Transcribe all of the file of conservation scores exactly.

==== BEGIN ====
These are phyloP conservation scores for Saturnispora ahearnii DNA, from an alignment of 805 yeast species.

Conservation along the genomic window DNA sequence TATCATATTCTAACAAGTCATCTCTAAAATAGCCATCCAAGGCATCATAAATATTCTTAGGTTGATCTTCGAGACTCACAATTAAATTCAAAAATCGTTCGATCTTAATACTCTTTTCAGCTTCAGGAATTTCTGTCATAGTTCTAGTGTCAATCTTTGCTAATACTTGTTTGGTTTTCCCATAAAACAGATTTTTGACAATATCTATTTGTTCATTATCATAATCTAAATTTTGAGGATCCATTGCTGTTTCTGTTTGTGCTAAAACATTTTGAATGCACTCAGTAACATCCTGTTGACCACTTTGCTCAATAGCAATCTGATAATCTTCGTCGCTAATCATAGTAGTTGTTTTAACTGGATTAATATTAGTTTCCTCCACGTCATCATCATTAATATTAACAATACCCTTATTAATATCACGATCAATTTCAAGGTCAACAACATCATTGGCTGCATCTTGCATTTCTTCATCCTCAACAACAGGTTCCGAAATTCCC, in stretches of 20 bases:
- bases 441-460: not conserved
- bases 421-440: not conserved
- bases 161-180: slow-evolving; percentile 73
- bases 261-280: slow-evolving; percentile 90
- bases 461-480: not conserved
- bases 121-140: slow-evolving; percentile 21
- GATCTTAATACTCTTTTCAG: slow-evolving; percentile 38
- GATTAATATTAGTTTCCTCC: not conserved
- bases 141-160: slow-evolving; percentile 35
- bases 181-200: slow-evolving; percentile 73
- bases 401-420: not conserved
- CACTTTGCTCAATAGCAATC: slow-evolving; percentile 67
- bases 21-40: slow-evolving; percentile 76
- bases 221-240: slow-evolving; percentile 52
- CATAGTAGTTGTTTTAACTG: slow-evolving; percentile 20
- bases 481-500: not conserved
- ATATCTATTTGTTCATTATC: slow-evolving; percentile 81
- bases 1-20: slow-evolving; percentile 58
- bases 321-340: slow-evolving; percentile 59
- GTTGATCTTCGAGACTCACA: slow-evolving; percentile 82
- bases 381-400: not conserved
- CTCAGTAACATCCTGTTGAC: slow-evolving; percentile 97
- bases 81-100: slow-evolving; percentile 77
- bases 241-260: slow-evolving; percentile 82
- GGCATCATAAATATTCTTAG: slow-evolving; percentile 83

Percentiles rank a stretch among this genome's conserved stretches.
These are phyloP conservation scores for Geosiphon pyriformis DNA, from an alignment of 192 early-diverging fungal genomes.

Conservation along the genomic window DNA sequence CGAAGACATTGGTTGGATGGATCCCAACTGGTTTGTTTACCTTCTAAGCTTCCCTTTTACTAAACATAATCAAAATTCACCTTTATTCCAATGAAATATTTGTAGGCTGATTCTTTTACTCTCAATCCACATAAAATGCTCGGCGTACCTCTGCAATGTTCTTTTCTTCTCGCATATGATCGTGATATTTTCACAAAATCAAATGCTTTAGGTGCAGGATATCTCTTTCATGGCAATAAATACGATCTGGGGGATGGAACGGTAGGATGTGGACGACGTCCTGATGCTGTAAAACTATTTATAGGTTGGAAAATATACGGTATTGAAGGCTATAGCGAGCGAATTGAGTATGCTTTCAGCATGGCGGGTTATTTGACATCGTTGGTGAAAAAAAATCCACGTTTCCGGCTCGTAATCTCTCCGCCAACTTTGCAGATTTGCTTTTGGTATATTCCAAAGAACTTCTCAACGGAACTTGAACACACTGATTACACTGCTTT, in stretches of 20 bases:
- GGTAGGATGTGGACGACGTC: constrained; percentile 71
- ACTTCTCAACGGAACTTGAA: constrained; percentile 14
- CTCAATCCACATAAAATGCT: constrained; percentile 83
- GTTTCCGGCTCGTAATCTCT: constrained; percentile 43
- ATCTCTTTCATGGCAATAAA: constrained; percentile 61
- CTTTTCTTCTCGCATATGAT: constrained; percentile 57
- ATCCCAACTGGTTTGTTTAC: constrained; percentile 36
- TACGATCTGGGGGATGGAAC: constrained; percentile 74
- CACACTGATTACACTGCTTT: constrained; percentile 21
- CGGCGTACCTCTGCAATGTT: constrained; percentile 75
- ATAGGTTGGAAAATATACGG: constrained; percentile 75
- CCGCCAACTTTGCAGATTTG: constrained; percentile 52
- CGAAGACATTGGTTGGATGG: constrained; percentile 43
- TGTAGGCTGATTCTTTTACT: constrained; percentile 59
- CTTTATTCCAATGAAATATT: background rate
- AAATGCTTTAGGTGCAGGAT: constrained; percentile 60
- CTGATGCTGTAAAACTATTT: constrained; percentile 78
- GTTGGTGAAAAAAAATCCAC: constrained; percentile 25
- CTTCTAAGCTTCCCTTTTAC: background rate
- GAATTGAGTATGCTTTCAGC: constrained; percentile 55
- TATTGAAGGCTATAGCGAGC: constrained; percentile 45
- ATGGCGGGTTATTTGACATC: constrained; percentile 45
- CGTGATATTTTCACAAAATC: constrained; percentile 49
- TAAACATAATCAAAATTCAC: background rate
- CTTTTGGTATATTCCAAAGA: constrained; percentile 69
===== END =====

These are phyloP conservation scores for Saturnispora ahearnii DNA, from an alignment of 805 yeast species.

Conservation along the genomic window DNA sequence TATCATATTCTAACAAGTCATCTCTAAAATAGCCATCCAAGGCATCATAAATATTCTTAGGTTGATCTTCGAGACTCACAATTAAATTCAAAAATCGTTCGATCTTAATACTCTTTTCAGCTTCAGGAATTTCTGTCATAGTTCTAGTGTCAATCTTTGCTAATACTTGTTTGGTTTTCCCATAAAACAGATTTTTGACAATATCTATTTGTTCATTATCATAATCTAAATTTTGAGGATCCATTGCTGTTTCTGTTTGTGCTAAAACATTTTGAATGCACTCAGTAACATCCTGTTGACCACTTTGCTCAATAGCAATCTGATAATCTTCGTCGCTAATCATAGTAGTTGTTTTAACTGGATTAATATTAGTTTCCTCCACGTCATCATCATTAATATTAACAATACCCTTATTAATATCACGATCAATTTCAAGGTCAACAACATCATTGGCTGCATCTTGCATTTCTTCATCCTCAACAACAGGTTCCGAAATTCCC, in stretches of 20 bases:
- bases 441-460: not conserved
- bases 421-440: not conserved
- bases 161-180: slow-evolving; percentile 73
- bases 261-280: slow-evolving; percentile 90
- bases 461-480: not conserved
- bases 121-140: slow-evolving; percentile 21
- GATCTTAATACTCTTTTCAG: slow-evolving; percentile 38
- GATTAATATTAGTTTCCTCC: not conserved
- bases 141-160: slow-evolving; percentile 35
- bases 181-200: slow-evolving; percentile 73
- bases 401-420: not conserved
- CACTTTGCTCAATAGCAATC: slow-evolving; percentile 67
- bases 21-40: slow-evolving; percentile 76
- bases 221-240: slow-evolving; percentile 52
- CATAGTAGTTGTTTTAACTG: slow-evolving; percentile 20
- bases 481-500: not conserved
- ATATCTATTTGTTCATTATC: slow-evolving; percentile 81
- bases 1-20: slow-evolving; percentile 58
- bases 321-340: slow-evolving; percentile 59
- GTTGATCTTCGAGACTCACA: slow-evolving; percentile 82
- bases 381-400: not conserved
- CTCAGTAACATCCTGTTGAC: slow-evolving; percentile 97
- bases 81-100: slow-evolving; percentile 77
- bases 241-260: slow-evolving; percentile 82
- GGCATCATAAATATTCTTAG: slow-evolving; percentile 83

Percentiles rank a stretch among this genome's conserved stretches.
These are phyloP conservation scores for Geosiphon pyriformis DNA, from an alignment of 192 early-diverging fungal genomes.

Conservation along the genomic window DNA sequence CGAAGACATTGGTTGGATGGATCCCAACTGGTTTGTTTACCTTCTAAGCTTCCCTTTTACTAAACATAATCAAAATTCACCTTTATTCCAATGAAATATTTGTAGGCTGATTCTTTTACTCTCAATCCACATAAAATGCTCGGCGTACCTCTGCAATGTTCTTTTCTTCTCGCATATGATCGTGATATTTTCACAAAATCAAATGCTTTAGGTGCAGGATATCTCTTTCATGGCAATAAATACGATCTGGGGGATGGAACGGTAGGATGTGGACGACGTCCTGATGCTGTAAAACTATTTATAGGTTGGAAAATATACGGTATTGAAGGCTATAGCGAGCGAATTGAGTATGCTTTCAGCATGGCGGGTTATTTGACATCGTTGGTGAAAAAAAATCCACGTTTCCGGCTCGTAATCTCTCCGCCAACTTTGCAGATTTGCTTTTGGTATATTCCAAAGAACTTCTCAACGGAACTTGAACACACTGATTACACTGCTTT, in stretches of 20 bases:
- GGTAGGATGTGGACGACGTC: constrained; percentile 71
- ACTTCTCAACGGAACTTGAA: constrained; percentile 14
- CTCAATCCACATAAAATGCT: constrained; percentile 83
- GTTTCCGGCTCGTAATCTCT: constrained; percentile 43
- ATCTCTTTCATGGCAATAAA: constrained; percentile 61
- CTTTTCTTCTCGCATATGAT: constrained; percentile 57
- ATCCCAACTGGTTTGTTTAC: constrained; percentile 36
- TACGATCTGGGGGATGGAAC: constrained; percentile 74
- CACACTGATTACACTGCTTT: constrained; percentile 21
- CGGCGTACCTCTGCAATGTT: constrained; percentile 75
- ATAGGTTGGAAAATATACGG: constrained; percentile 75
- CCGCCAACTTTGCAGATTTG: constrained; percentile 52
- CGAAGACATTGGTTGGATGG: constrained; percentile 43
- TGTAGGCTGATTCTTTTACT: constrained; percentile 59
- CTTTATTCCAATGAAATATT: background rate
- AAATGCTTTAGGTGCAGGAT: constrained; percentile 60
- CTGATGCTGTAAAACTATTT: constrained; percentile 78
- GTTGGTGAAAAAAAATCCAC: constrained; percentile 25
- CTTCTAAGCTTCCCTTTTAC: background rate
- GAATTGAGTATGCTTTCAGC: constrained; percentile 55
- TATTGAAGGCTATAGCGAGC: constrained; percentile 45
- ATGGCGGGTTATTTGACATC: constrained; percentile 45
- CGTGATATTTTCACAAAATC: constrained; percentile 49
- TAAACATAATCAAAATTCAC: background rate
- CTTTTGGTATATTCCAAAGA: constrained; percentile 69